Pet peeves of travellers during holiday season
In a new survey of air travellers, a ‘stormy’ holiday travel forecast has been revealed, amassing turbulent passenger pet peeves plaguing millions this winter holiday travel season.
Up on the list are lengthy delays, bad weather and inexperienced fliers, say survey undertakers, Honeywell Aerospace.
The survey also shows that flying irritates most, especially because of annoying passengers, like the ‘complete seat recliner’ or the ‘smelly passenger’.
The survey reveals ways that travellers have thought about to combat such annoyances.
The research was conducted by Kelton among 1,041 adults in the US who have taken a flight at least once in the last 12 months.
“Flyers are often resilient and can put up with inconveniences, but there are some things we just won’t tolerate,” said Bill Kircos, Vice-President, Communications, Honeywell Aerospace.
He stated: “As to what makes holiday travellers feel better and keeps everyone more sane while taking to the skies, it comes down to keeping the flights on time, comfortable and running smoothly.”
It’s no surprise that holiday air travel is daunting for most.
The survey results indicate many would skip time-honoured traditions and even part with their gifts just to avoid it, with 57 per cent saying they would give up watching their favourite holiday parade to dodge flying.
Another 31 per cent would give up one of their holiday presents to avoid braving the holiday airport rush.
Meanwhile, more than one-quarter would give up connecting with loved ones from afar on social media (27 per cent) or taking pictures of holiday festivities (27 per cent).
Seventy per cent of respondents are open about the fact that they’re not accepting of other passengers’ faults while flying.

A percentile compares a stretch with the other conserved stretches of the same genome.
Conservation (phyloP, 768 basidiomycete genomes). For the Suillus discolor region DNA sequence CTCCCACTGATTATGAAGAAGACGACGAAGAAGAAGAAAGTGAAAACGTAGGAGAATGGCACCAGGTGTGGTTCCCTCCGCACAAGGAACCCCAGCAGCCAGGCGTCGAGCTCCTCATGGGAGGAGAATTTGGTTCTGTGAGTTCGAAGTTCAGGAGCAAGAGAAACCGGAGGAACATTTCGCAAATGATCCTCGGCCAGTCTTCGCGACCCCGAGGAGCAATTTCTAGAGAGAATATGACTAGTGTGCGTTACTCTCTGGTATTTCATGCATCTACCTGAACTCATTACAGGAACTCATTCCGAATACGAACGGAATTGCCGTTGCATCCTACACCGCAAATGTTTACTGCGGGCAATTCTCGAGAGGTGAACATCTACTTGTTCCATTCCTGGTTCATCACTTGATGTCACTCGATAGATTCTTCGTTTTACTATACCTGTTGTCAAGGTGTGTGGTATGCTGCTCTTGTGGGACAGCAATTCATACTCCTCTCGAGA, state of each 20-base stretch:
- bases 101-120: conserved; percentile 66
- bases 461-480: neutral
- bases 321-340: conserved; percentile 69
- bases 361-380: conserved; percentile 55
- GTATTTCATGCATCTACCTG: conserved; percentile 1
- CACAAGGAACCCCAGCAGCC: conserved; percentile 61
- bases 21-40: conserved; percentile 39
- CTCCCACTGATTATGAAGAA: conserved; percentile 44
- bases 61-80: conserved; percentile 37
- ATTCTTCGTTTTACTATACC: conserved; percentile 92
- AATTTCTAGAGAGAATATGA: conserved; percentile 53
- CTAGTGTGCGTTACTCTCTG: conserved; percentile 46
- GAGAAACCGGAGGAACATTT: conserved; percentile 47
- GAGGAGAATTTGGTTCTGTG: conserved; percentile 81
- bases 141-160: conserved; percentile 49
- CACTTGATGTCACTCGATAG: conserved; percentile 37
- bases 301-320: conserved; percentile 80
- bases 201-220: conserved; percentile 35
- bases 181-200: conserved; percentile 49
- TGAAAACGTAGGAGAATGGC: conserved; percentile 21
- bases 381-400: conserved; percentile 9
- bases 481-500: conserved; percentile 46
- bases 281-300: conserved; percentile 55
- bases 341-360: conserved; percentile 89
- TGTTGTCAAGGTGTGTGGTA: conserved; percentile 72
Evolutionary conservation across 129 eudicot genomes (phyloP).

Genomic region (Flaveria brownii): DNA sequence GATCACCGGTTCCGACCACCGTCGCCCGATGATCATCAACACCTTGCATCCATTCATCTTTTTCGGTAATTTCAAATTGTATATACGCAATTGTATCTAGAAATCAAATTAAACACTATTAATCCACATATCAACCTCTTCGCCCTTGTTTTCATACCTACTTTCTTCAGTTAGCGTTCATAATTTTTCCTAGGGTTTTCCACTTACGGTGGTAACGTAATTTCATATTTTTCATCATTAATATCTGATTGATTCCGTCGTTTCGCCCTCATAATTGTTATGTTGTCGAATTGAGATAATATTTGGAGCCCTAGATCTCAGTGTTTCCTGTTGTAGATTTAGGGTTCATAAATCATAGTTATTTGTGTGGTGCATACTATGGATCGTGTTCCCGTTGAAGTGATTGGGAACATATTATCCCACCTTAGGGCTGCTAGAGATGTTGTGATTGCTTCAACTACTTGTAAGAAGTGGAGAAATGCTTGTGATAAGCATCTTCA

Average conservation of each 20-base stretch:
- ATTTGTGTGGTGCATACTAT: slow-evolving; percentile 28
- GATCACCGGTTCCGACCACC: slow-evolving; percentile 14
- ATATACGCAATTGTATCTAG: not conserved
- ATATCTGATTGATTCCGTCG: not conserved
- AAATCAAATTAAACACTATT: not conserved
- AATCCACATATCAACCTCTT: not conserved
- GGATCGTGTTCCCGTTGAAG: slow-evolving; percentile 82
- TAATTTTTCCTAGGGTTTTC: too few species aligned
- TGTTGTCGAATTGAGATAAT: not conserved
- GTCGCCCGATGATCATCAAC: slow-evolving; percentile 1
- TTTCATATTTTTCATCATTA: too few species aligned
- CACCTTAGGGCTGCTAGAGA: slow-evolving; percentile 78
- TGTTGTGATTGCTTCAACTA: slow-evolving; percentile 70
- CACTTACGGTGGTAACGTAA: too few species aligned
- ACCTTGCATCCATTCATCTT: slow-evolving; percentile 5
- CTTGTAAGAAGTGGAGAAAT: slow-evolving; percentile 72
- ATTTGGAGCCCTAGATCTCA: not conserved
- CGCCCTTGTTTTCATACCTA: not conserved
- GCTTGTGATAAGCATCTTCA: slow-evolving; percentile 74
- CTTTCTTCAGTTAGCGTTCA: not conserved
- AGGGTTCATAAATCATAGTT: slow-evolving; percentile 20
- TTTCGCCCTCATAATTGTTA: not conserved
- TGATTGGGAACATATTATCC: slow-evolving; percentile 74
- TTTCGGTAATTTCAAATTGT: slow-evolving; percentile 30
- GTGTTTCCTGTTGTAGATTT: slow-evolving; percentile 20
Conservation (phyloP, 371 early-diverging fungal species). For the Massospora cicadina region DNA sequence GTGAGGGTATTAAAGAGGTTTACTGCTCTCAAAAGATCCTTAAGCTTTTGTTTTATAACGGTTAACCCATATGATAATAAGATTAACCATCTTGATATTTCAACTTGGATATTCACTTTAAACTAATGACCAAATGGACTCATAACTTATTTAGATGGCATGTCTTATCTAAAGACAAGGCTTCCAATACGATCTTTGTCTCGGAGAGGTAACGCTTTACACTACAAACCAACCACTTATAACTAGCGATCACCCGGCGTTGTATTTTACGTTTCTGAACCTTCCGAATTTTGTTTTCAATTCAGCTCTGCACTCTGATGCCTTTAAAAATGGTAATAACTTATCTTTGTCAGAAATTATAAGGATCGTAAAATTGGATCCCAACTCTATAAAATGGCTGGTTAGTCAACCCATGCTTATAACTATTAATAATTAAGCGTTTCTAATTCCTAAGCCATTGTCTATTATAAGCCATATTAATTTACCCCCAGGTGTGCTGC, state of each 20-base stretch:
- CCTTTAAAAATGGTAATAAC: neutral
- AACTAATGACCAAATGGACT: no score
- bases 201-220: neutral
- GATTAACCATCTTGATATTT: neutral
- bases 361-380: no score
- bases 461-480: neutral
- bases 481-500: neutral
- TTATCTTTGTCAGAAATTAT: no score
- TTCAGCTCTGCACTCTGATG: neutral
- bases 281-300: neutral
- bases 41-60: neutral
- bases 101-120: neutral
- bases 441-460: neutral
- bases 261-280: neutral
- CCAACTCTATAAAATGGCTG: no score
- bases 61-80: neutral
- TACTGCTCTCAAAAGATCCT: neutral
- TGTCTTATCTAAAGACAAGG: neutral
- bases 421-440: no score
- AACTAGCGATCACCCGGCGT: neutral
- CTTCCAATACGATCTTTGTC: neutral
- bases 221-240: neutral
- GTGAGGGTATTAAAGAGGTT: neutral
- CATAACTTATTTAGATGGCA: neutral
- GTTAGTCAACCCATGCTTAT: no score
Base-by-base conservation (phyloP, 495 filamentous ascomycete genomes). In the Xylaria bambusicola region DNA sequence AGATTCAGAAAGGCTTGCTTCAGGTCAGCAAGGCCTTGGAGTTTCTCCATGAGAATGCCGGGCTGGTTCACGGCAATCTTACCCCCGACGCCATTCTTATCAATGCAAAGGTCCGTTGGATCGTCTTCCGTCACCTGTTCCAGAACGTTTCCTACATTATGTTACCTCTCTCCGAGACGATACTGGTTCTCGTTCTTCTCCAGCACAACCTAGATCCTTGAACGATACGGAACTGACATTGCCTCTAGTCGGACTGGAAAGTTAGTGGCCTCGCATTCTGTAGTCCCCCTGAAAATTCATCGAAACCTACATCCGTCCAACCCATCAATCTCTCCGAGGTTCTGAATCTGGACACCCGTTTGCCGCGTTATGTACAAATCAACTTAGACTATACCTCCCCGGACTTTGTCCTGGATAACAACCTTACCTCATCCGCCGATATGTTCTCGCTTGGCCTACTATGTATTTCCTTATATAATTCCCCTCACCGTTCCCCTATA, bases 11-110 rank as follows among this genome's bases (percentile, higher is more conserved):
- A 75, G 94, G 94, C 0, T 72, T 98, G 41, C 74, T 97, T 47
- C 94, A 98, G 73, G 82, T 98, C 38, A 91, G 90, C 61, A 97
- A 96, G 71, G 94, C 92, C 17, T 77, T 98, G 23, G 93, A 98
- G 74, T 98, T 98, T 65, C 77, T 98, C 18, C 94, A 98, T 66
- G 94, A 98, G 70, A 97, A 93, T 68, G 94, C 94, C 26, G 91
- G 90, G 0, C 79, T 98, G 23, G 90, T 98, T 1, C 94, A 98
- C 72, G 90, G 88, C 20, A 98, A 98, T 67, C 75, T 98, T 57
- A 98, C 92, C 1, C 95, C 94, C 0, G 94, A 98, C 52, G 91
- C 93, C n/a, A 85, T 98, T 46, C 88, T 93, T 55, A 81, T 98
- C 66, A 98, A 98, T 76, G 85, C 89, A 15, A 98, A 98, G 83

In fact, traveller irritation peaks before fliers even get to the gate.
Baggage check and security check-in lines can frustrate due to wait times, but are made worse by difficult or inexperienced travellers.
Of the possible types of airport personalities one could run into identified in the survey, nearly three in 10 would most want to avoid ‘the arguer’ while dealing with the challenging baggage and security check lines, while others say this about ‘the line-cutter’ (17 per cent) or ‘the disorganised traveller’ (15 per cent).
The number one in-flight passenger most want to avoid is ‘the smelly traveller’ (41 per cent).
Emitting unpleasant smells is also the quickest way to become the most unwanted airline seatmate, with passing gas (64 per cent) and not wearing deodorant (60 per cent) are considered top passenger blunders.
Children also face impatience from fellow passengers.
Although children might not be aware of what’s going on around them, other passengers sure are.
Of those surveyed, 37 per cent believe children should have a designated section of the aircraft on flights lasting more than two hours.
In fact, 40 per cent of women feel this way, compared with 31 per cent of men.
They also agree on some potential solutions when dealing with impatient or tired little ones on a flight, with 72 per cent consider confronting a fellow traveller who was not stopping their child from kicking their seat.
Another 29 per cent who have done something in response to a child issue on their flight have been so bold as to ask a parent to reprimand their child.
Forty-five per cent think all passengers should get free ear plugs in the case of a screaming baby.
Surviving unfriendly skies
What are passengers doing to survive the unfriendly skies? Experienced flyers have tricks up their sleeves for fighting on-board disturbances.
Many have taken direct action by asking a flight attendant to fix the issue (43 per cent) or confronting a passenger who was causing a disturbance (27 per cent).
Two in five (40 per cent) have asked to move to another seat, escaping the situation in a civil manner, and 30 per cent admit to taking a sedative or sleeping pill to dull their own reaction to the disturbance.
The Honeywell Aerospace Travel Pet Peeves Survey was conducted by Kelton, between November 14-24, among 1,041 Americans ages 18 and over who have taken a flight at least once in the last 12 months, using an email invitation and an online survey.
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